Neo-osteogenesis of the paranasal sinuses is a radiologic finding of unclear clinical significance. Although current evidence suggests that these bony changes represent an inflammatory response rather than an infectious osteitis, bacteria associated with the sinonasal mucosa may induce inflammatory mediators as a mechanism of neo-osteogenesis. The objectives of this study were (1) to determine whether there is an association between bacteria isolated on sinus culture and neo-osteogenesis, and (2) to identify other predictive factors for neo-osteogenesis.Ninety patients undergoing sinus surgery for medically refractory CRS were recruited. Radiologic evidence of neo-osteogenesis was assessed by the Global Osteitis Scoring Scale (GOSS) and mucosal disease severity was assessed by the Lund-Mackay score (LMS). Bacterial culture was obtained endoscopically at the preoperative office visit or during surgery. Multiple and logistic regression models were used to evaluate the association between the types of bacterial species isolated, number of previous surgeries, and severity of neo-osteogenesis.Thirty of the 90 (33.3%) patients had radiologic evidence of neo-osteogenesis. Pseudomonas aeruginosa was significantly associated with neo-osteogenesis (odds ratio [OR], 3.97; 95% confidence interval [CI], 1.12 to 13.56), whereas Staphylococcus aureus was not. The number of previous surgeries, especially 2 or more previous surgeries, was associated with the extent of neo-osteogenesis (OR, 3.48; 95% CI, 1.14 to 10.51). The LMS was also significantly associated with the extent of neo-osteogenesis.The presence of P. aeruginosa in the sinuses is an independent predictor of neo-osteogenesis, whereas S. aureus is not. The number of previous surgeries and the LMS are also independently associated with the severity of neo-osteogenesis.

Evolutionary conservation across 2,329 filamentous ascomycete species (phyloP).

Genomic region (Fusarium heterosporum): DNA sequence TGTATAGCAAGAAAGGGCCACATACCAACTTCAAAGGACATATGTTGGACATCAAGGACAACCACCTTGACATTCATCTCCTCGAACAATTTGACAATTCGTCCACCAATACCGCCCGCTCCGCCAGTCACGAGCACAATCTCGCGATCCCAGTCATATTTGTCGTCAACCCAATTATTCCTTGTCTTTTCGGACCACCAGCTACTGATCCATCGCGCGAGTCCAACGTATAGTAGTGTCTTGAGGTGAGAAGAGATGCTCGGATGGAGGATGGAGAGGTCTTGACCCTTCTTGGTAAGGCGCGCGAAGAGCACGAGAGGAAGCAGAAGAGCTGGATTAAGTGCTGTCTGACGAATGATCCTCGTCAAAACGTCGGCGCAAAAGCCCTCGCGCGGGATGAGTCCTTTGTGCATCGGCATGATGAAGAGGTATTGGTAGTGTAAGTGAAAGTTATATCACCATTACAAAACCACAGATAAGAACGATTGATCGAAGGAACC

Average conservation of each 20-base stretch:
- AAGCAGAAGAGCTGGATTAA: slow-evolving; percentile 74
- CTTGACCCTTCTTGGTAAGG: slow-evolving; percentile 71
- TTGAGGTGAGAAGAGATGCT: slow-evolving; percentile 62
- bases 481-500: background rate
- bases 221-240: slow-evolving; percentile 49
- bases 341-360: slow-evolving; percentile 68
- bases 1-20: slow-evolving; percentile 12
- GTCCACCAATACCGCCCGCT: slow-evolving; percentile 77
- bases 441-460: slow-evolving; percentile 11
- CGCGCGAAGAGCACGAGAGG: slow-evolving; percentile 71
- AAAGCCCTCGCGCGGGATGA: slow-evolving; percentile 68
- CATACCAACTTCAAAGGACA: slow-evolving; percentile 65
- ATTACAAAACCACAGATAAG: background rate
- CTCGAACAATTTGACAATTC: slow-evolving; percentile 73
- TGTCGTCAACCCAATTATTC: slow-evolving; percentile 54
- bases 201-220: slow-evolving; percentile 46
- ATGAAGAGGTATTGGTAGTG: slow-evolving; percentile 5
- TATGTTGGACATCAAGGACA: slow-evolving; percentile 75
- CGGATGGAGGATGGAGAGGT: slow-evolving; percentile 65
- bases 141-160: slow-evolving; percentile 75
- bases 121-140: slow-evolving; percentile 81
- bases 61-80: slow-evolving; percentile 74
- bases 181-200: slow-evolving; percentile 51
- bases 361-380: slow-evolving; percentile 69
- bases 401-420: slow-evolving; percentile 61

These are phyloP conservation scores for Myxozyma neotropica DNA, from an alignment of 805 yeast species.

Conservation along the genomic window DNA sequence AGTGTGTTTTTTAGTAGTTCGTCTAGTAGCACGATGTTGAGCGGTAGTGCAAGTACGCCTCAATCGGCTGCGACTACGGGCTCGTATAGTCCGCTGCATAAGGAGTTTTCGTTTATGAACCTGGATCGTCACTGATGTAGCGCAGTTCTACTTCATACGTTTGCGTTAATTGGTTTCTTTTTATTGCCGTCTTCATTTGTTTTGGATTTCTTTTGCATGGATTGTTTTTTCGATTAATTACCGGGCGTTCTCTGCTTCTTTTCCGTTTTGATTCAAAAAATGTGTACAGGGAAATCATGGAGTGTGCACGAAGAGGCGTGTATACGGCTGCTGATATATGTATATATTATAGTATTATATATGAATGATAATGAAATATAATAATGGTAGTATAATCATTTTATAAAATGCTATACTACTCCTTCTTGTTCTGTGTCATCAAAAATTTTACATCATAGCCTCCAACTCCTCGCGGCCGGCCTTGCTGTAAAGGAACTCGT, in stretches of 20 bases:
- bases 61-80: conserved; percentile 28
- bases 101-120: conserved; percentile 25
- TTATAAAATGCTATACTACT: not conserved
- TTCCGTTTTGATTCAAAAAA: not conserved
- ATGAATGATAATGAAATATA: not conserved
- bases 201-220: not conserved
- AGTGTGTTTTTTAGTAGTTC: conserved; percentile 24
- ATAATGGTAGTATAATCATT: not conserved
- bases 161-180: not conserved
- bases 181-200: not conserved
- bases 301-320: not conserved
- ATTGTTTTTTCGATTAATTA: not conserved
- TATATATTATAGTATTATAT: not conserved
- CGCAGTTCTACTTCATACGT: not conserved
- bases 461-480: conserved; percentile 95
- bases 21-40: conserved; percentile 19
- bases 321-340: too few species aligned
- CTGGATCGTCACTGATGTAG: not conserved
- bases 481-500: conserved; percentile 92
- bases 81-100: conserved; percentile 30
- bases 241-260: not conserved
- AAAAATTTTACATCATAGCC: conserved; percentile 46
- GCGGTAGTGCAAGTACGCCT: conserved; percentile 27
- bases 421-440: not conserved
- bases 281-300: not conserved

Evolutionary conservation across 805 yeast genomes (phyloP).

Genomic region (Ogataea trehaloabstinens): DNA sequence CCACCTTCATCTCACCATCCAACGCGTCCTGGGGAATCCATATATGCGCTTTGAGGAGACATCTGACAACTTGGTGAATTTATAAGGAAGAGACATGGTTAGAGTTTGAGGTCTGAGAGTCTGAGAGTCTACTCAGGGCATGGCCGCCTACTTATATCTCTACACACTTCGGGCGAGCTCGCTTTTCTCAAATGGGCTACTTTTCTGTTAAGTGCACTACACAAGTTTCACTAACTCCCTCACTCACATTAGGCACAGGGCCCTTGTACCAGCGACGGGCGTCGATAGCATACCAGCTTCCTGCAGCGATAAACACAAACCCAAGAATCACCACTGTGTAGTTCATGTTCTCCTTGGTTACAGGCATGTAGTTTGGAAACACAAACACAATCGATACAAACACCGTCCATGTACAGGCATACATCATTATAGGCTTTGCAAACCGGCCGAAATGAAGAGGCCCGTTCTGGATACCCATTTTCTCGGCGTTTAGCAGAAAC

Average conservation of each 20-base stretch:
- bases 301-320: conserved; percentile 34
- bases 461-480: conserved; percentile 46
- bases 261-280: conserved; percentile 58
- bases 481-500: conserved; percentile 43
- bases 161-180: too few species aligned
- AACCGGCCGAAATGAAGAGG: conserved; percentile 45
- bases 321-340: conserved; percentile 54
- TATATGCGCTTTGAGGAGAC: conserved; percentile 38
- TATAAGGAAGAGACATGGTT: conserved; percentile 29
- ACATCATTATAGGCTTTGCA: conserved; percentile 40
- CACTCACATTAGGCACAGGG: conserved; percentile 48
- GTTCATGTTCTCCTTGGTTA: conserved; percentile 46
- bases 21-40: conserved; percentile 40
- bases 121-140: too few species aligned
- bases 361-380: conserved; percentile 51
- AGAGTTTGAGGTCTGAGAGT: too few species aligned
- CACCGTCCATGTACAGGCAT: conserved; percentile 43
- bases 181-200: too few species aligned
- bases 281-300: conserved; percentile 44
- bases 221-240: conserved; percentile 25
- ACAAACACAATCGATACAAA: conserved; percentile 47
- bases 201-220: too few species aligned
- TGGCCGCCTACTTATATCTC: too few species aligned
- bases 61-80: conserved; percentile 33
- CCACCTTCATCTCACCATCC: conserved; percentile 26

View details for DOI 10.1002/alr.21485
View details for PubMedID 25644047